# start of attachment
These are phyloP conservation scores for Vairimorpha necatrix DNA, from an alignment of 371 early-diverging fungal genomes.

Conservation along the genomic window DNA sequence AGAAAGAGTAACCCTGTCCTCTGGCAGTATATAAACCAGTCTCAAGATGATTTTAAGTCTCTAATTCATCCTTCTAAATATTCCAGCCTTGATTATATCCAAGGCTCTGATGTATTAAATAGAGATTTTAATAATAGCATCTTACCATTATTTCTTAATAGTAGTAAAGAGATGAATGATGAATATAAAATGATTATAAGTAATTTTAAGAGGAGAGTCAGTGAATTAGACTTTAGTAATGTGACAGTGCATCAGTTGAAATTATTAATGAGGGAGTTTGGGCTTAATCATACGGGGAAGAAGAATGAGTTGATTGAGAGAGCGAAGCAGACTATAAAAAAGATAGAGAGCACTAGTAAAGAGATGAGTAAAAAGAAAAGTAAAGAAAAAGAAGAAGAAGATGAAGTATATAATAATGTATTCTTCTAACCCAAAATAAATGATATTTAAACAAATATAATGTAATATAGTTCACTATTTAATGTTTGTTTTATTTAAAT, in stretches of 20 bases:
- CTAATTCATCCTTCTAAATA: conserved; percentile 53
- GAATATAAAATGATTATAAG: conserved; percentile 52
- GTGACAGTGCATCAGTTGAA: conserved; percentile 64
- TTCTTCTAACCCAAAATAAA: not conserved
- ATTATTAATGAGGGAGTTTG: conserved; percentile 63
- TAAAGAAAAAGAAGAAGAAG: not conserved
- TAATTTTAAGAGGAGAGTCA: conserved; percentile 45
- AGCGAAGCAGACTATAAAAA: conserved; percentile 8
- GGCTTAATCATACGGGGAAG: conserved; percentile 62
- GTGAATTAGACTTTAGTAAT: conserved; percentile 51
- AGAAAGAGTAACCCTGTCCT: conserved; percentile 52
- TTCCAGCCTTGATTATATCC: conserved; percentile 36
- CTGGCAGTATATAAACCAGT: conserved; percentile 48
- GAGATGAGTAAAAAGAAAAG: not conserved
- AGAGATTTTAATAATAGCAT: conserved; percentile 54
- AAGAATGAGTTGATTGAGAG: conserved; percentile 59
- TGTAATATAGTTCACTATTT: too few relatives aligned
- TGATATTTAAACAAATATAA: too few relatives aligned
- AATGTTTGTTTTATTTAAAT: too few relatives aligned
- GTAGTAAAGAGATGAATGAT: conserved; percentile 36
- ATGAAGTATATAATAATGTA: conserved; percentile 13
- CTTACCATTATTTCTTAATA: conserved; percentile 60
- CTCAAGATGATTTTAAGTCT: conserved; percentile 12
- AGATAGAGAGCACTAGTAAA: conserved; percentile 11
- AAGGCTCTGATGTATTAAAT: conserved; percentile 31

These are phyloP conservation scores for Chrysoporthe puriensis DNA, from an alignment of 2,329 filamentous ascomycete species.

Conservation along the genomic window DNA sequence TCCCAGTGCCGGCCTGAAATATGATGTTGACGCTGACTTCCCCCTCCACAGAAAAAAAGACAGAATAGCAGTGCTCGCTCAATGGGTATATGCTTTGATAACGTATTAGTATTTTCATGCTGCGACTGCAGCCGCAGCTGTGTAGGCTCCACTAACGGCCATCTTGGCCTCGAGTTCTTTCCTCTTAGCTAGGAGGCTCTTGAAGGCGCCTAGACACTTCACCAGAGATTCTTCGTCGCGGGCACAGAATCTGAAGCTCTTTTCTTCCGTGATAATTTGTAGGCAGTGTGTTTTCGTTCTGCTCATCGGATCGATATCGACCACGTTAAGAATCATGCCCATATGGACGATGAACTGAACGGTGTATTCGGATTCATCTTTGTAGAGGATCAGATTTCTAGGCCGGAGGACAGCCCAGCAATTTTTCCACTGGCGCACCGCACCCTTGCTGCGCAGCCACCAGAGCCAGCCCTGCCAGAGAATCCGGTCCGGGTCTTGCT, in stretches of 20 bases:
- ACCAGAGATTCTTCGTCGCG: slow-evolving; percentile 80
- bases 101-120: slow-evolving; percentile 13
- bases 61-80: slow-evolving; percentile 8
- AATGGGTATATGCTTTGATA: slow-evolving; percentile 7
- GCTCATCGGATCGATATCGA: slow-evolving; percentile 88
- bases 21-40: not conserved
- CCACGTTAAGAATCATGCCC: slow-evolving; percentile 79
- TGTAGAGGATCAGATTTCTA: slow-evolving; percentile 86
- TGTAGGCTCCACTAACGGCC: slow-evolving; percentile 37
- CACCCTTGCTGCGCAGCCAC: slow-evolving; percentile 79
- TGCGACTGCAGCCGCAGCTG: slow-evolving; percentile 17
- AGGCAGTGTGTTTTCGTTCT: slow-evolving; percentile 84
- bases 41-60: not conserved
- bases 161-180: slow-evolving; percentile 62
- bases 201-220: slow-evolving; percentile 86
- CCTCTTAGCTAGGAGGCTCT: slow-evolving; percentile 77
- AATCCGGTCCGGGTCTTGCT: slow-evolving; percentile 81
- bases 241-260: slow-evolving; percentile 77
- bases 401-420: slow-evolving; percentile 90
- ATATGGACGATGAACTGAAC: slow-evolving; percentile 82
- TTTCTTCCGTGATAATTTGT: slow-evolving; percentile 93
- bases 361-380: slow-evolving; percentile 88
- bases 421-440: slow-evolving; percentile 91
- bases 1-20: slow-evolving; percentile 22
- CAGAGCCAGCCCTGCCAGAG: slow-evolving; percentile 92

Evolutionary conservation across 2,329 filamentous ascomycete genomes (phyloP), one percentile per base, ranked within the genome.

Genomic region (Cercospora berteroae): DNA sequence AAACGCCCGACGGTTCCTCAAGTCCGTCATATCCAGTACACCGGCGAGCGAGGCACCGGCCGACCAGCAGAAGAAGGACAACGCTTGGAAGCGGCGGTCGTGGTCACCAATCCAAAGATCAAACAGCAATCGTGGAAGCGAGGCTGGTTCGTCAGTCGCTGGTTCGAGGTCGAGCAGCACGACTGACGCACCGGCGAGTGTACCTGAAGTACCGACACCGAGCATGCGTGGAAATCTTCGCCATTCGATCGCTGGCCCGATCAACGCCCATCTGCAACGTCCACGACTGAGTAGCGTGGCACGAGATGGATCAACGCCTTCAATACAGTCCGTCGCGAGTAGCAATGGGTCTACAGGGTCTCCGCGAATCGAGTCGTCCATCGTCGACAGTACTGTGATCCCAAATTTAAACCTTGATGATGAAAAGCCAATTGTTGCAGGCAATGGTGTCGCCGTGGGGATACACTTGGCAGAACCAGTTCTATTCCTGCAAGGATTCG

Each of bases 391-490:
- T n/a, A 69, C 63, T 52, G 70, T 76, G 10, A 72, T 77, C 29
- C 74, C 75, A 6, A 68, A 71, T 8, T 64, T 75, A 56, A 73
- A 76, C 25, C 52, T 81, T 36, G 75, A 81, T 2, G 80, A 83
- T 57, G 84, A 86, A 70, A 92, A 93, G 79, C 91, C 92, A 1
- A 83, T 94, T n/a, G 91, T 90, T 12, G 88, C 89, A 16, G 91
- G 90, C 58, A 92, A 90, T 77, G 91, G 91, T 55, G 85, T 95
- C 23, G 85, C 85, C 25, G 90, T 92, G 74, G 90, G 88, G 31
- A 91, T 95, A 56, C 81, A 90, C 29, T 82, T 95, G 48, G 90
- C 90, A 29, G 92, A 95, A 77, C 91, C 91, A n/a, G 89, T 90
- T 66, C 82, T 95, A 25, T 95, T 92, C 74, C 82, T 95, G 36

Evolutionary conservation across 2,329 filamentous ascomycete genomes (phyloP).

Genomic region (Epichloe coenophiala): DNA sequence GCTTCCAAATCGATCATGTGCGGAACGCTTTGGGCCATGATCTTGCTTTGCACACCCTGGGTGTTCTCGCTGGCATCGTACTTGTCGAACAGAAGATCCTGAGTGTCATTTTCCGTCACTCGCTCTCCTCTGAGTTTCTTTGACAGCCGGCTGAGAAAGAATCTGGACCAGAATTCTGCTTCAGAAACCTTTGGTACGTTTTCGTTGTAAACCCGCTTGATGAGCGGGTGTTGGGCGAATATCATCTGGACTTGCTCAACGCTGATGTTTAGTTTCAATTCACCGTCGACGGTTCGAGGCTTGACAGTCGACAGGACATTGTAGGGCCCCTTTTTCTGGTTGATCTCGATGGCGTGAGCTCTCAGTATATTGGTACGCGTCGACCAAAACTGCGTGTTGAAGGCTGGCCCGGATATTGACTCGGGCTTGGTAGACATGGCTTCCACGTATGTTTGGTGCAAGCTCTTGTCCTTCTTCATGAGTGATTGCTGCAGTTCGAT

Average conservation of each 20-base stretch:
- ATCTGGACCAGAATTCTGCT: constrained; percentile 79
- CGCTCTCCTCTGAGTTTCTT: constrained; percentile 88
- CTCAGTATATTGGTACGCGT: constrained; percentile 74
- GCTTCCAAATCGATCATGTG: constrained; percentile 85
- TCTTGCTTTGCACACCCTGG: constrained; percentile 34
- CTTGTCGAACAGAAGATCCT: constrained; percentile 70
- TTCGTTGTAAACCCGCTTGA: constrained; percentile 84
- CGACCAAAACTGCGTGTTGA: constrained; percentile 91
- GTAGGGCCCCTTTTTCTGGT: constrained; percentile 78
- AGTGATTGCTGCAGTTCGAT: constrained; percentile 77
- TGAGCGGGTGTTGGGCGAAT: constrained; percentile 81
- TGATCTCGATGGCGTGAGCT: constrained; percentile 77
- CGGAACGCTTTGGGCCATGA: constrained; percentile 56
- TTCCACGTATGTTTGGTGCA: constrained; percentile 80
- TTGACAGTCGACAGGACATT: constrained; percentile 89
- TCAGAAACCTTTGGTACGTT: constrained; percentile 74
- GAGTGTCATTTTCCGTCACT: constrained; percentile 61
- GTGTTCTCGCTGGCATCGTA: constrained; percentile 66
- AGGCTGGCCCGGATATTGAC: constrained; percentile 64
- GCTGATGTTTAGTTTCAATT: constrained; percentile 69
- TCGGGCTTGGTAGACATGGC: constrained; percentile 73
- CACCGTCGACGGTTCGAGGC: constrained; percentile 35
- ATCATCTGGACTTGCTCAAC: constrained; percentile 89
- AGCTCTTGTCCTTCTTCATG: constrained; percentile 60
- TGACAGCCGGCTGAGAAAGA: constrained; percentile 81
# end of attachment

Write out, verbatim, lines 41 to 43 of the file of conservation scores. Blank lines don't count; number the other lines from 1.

- AGGCAGTGTGTTTTCGTTCT: slow-evolving; percentile 84
- bases 41-60: not conserved
- bases 161-180: slow-evolving; percentile 62